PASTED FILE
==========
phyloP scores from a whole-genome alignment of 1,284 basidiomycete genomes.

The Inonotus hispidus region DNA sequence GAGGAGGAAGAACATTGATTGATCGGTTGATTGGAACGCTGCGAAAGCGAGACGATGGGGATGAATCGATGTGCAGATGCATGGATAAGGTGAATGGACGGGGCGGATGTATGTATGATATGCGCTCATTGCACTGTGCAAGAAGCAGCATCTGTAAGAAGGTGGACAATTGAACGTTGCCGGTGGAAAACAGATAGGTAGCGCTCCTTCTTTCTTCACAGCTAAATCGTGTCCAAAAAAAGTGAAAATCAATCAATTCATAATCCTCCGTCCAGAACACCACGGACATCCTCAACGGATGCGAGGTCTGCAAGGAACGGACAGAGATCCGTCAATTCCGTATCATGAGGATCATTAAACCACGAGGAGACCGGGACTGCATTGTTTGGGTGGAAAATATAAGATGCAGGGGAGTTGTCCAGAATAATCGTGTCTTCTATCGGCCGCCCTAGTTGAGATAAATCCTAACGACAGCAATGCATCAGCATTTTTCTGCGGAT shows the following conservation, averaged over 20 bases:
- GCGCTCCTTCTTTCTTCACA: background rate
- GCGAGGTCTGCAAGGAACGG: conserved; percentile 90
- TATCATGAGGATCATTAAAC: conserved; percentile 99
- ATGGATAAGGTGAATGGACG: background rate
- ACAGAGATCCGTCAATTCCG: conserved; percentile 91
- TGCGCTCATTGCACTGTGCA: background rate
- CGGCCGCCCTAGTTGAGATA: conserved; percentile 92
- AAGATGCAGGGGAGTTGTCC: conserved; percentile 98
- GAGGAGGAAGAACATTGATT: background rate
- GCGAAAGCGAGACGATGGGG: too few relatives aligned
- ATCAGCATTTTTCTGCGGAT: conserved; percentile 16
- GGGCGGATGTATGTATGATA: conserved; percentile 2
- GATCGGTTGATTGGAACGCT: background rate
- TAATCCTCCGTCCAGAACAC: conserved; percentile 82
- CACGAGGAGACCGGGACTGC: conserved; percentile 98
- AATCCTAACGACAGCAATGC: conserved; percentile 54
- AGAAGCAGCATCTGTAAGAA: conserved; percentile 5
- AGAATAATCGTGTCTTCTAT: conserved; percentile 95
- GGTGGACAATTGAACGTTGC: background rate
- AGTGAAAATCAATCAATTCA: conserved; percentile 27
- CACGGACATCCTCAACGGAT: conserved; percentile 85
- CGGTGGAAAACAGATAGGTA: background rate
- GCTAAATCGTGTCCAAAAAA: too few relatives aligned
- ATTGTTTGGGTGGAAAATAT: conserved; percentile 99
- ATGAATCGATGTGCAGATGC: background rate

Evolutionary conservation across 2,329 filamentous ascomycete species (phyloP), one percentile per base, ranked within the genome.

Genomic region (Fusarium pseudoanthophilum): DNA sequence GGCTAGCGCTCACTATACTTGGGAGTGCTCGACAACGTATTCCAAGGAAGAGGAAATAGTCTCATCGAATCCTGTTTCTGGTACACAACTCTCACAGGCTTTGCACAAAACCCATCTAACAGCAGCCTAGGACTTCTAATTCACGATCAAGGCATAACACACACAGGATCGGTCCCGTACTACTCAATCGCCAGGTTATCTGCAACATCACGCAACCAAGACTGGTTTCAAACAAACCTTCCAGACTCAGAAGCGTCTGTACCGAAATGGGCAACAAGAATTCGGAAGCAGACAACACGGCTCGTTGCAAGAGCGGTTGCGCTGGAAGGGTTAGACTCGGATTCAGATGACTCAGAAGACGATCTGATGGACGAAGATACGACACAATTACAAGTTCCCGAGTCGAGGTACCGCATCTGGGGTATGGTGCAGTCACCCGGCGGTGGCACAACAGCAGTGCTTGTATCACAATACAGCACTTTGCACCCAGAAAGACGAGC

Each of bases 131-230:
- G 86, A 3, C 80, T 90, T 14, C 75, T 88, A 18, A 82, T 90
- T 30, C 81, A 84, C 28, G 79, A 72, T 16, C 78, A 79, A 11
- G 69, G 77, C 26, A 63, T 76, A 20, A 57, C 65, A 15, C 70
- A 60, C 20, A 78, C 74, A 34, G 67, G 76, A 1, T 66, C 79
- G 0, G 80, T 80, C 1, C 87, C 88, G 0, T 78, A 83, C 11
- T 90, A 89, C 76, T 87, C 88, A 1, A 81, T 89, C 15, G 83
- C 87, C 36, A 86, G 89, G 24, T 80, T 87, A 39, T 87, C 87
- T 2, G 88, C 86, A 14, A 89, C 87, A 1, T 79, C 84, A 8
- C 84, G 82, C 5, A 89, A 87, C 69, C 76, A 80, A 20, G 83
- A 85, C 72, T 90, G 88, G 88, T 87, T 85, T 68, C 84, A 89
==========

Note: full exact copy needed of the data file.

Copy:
phyloP scores from a whole-genome alignment of 1,284 basidiomycete genomes.

The Inonotus hispidus region DNA sequence GAGGAGGAAGAACATTGATTGATCGGTTGATTGGAACGCTGCGAAAGCGAGACGATGGGGATGAATCGATGTGCAGATGCATGGATAAGGTGAATGGACGGGGCGGATGTATGTATGATATGCGCTCATTGCACTGTGCAAGAAGCAGCATCTGTAAGAAGGTGGACAATTGAACGTTGCCGGTGGAAAACAGATAGGTAGCGCTCCTTCTTTCTTCACAGCTAAATCGTGTCCAAAAAAAGTGAAAATCAATCAATTCATAATCCTCCGTCCAGAACACCACGGACATCCTCAACGGATGCGAGGTCTGCAAGGAACGGACAGAGATCCGTCAATTCCGTATCATGAGGATCATTAAACCACGAGGAGACCGGGACTGCATTGTTTGGGTGGAAAATATAAGATGCAGGGGAGTTGTCCAGAATAATCGTGTCTTCTATCGGCCGCCCTAGTTGAGATAAATCCTAACGACAGCAATGCATCAGCATTTTTCTGCGGAT shows the following conservation, averaged over 20 bases:
- GCGCTCCTTCTTTCTTCACA: background rate
- GCGAGGTCTGCAAGGAACGG: conserved; percentile 90
- TATCATGAGGATCATTAAAC: conserved; percentile 99
- ATGGATAAGGTGAATGGACG: background rate
- ACAGAGATCCGTCAATTCCG: conserved; percentile 91
- TGCGCTCATTGCACTGTGCA: background rate
- CGGCCGCCCTAGTTGAGATA: conserved; percentile 92
- AAGATGCAGGGGAGTTGTCC: conserved; percentile 98
- GAGGAGGAAGAACATTGATT: background rate
- GCGAAAGCGAGACGATGGGG: too few relatives aligned
- ATCAGCATTTTTCTGCGGAT: conserved; percentile 16
- GGGCGGATGTATGTATGATA: conserved; percentile 2
- GATCGGTTGATTGGAACGCT: background rate
- TAATCCTCCGTCCAGAACAC: conserved; percentile 82
- CACGAGGAGACCGGGACTGC: conserved; percentile 98
- AATCCTAACGACAGCAATGC: conserved; percentile 54
- AGAAGCAGCATCTGTAAGAA: conserved; percentile 5
- AGAATAATCGTGTCTTCTAT: conserved; percentile 95
- GGTGGACAATTGAACGTTGC: background rate
- AGTGAAAATCAATCAATTCA: conserved; percentile 27
- CACGGACATCCTCAACGGAT: conserved; percentile 85
- CGGTGGAAAACAGATAGGTA: background rate
- GCTAAATCGTGTCCAAAAAA: too few relatives aligned
- ATTGTTTGGGTGGAAAATAT: conserved; percentile 99
- ATGAATCGATGTGCAGATGC: background rate

Evolutionary conservation across 2,329 filamentous ascomycete species (phyloP), one percentile per base, ranked within the genome.

Genomic region (Fusarium pseudoanthophilum): DNA sequence GGCTAGCGCTCACTATACTTGGGAGTGCTCGACAACGTATTCCAAGGAAGAGGAAATAGTCTCATCGAATCCTGTTTCTGGTACACAACTCTCACAGGCTTTGCACAAAACCCATCTAACAGCAGCCTAGGACTTCTAATTCACGATCAAGGCATAACACACACAGGATCGGTCCCGTACTACTCAATCGCCAGGTTATCTGCAACATCACGCAACCAAGACTGGTTTCAAACAAACCTTCCAGACTCAGAAGCGTCTGTACCGAAATGGGCAACAAGAATTCGGAAGCAGACAACACGGCTCGTTGCAAGAGCGGTTGCGCTGGAAGGGTTAGACTCGGATTCAGATGACTCAGAAGACGATCTGATGGACGAAGATACGACACAATTACAAGTTCCCGAGTCGAGGTACCGCATCTGGGGTATGGTGCAGTCACCCGGCGGTGGCACAACAGCAGTGCTTGTATCACAATACAGCACTTTGCACCCAGAAAGACGAGC

Each of bases 131-230:
- G 86, A 3, C 80, T 90, T 14, C 75, T 88, A 18, A 82, T 90
- T 30, C 81, A 84, C 28, G 79, A 72, T 16, C 78, A 79, A 11
- G 69, G 77, C 26, A 63, T 76, A 20, A 57, C 65, A 15, C 70
- A 60, C 20, A 78, C 74, A 34, G 67, G 76, A 1, T 66, C 79
- G 0, G 80, T 80, C 1, C 87, C 88, G 0, T 78, A 83, C 11
- T 90, A 89, C 76, T 87, C 88, A 1, A 81, T 89, C 15, G 83
- C 87, C 36, A 86, G 89, G 24, T 80, T 87, A 39, T 87, C 87
- T 2, G 88, C 86, A 14, A 89, C 87, A 1, T 79, C 84, A 8
- C 84, G 82, C 5, A 89, A 87, C 69, C 76, A 80, A 20, G 83
- A 85, C 72, T 90, G 88, G 88, T 87, T 85, T 68, C 84, A 89